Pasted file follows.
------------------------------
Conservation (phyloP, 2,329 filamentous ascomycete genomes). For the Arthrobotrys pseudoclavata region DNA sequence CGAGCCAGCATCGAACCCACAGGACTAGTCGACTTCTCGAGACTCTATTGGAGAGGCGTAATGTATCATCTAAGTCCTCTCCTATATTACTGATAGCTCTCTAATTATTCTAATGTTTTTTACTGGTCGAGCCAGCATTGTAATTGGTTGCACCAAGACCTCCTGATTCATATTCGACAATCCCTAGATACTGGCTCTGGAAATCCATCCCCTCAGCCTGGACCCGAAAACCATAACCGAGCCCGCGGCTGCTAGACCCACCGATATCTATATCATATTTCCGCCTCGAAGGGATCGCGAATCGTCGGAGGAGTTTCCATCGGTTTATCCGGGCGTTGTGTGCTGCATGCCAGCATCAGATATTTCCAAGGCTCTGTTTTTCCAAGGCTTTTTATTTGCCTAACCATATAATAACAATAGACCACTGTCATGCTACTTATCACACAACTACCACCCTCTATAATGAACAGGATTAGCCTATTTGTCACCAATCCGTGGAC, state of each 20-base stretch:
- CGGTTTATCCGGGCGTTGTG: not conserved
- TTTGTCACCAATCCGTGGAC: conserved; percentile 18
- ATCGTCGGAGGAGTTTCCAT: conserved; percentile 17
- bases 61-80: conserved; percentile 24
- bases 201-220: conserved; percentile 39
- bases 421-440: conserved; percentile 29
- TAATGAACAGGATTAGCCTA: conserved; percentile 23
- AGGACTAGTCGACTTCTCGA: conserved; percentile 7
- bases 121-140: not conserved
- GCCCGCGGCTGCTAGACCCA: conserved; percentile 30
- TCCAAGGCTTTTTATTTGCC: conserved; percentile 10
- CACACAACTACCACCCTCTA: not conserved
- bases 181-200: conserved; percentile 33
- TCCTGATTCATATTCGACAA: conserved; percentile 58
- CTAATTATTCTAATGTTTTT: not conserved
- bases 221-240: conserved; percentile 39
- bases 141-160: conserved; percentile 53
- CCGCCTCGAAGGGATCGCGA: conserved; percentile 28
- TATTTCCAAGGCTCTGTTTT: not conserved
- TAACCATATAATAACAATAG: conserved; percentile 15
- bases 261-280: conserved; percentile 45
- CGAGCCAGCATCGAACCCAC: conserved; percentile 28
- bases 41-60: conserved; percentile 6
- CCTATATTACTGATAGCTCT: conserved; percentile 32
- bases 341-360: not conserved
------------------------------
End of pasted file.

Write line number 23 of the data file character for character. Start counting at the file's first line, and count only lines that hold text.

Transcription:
- CGAGCCAGCATCGAACCCAC: conserved; percentile 28